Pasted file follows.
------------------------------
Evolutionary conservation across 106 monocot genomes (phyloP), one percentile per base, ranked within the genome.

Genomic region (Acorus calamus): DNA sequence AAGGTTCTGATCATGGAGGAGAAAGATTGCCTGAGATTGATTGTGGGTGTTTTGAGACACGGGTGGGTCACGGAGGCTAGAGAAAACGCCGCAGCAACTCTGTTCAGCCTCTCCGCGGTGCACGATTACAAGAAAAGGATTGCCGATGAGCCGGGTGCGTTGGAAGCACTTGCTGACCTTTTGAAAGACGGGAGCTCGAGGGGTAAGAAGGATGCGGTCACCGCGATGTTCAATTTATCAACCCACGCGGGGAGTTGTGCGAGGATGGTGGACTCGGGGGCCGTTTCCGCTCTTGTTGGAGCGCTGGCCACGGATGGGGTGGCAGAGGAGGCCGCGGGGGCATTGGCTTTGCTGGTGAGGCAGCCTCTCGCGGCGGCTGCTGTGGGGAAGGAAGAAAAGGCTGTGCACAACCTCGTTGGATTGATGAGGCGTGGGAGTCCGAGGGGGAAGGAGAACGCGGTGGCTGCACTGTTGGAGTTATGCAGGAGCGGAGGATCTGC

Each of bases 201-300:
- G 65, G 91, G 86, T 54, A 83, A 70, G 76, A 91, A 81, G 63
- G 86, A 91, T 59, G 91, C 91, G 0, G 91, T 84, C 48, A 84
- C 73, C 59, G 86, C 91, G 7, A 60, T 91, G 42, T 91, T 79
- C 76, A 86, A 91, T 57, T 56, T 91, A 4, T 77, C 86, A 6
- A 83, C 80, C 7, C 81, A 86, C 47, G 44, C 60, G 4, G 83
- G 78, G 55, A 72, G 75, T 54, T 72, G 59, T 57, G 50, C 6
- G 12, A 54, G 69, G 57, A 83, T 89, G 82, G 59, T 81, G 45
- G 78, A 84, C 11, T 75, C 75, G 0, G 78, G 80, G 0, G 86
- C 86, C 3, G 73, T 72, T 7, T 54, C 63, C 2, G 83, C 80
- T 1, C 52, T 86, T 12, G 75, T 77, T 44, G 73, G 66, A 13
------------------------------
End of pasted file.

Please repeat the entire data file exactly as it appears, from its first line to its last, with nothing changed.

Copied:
Evolutionary conservation across 106 monocot genomes (phyloP), one percentile per base, ranked within the genome.

Genomic region (Acorus calamus): DNA sequence AAGGTTCTGATCATGGAGGAGAAAGATTGCCTGAGATTGATTGTGGGTGTTTTGAGACACGGGTGGGTCACGGAGGCTAGAGAAAACGCCGCAGCAACTCTGTTCAGCCTCTCCGCGGTGCACGATTACAAGAAAAGGATTGCCGATGAGCCGGGTGCGTTGGAAGCACTTGCTGACCTTTTGAAAGACGGGAGCTCGAGGGGTAAGAAGGATGCGGTCACCGCGATGTTCAATTTATCAACCCACGCGGGGAGTTGTGCGAGGATGGTGGACTCGGGGGCCGTTTCCGCTCTTGTTGGAGCGCTGGCCACGGATGGGGTGGCAGAGGAGGCCGCGGGGGCATTGGCTTTGCTGGTGAGGCAGCCTCTCGCGGCGGCTGCTGTGGGGAAGGAAGAAAAGGCTGTGCACAACCTCGTTGGATTGATGAGGCGTGGGAGTCCGAGGGGGAAGGAGAACGCGGTGGCTGCACTGTTGGAGTTATGCAGGAGCGGAGGATCTGC

Each of bases 201-300:
- G 65, G 91, G 86, T 54, A 83, A 70, G 76, A 91, A 81, G 63
- G 86, A 91, T 59, G 91, C 91, G 0, G 91, T 84, C 48, A 84
- C 73, C 59, G 86, C 91, G 7, A 60, T 91, G 42, T 91, T 79
- C 76, A 86, A 91, T 57, T 56, T 91, A 4, T 77, C 86, A 6
- A 83, C 80, C 7, C 81, A 86, C 47, G 44, C 60, G 4, G 83
- G 78, G 55, A 72, G 75, T 54, T 72, G 59, T 57, G 50, C 6
- G 12, A 54, G 69, G 57, A 83, T 89, G 82, G 59, T 81, G 45
- G 78, A 84, C 11, T 75, C 75, G 0, G 78, G 80, G 0, G 86
- C 86, C 3, G 73, T 72, T 7, T 54, C 63, C 2, G 83, C 80
- T 1, C 52, T 86, T 12, G 75, T 77, T 44, G 73, G 66, A 13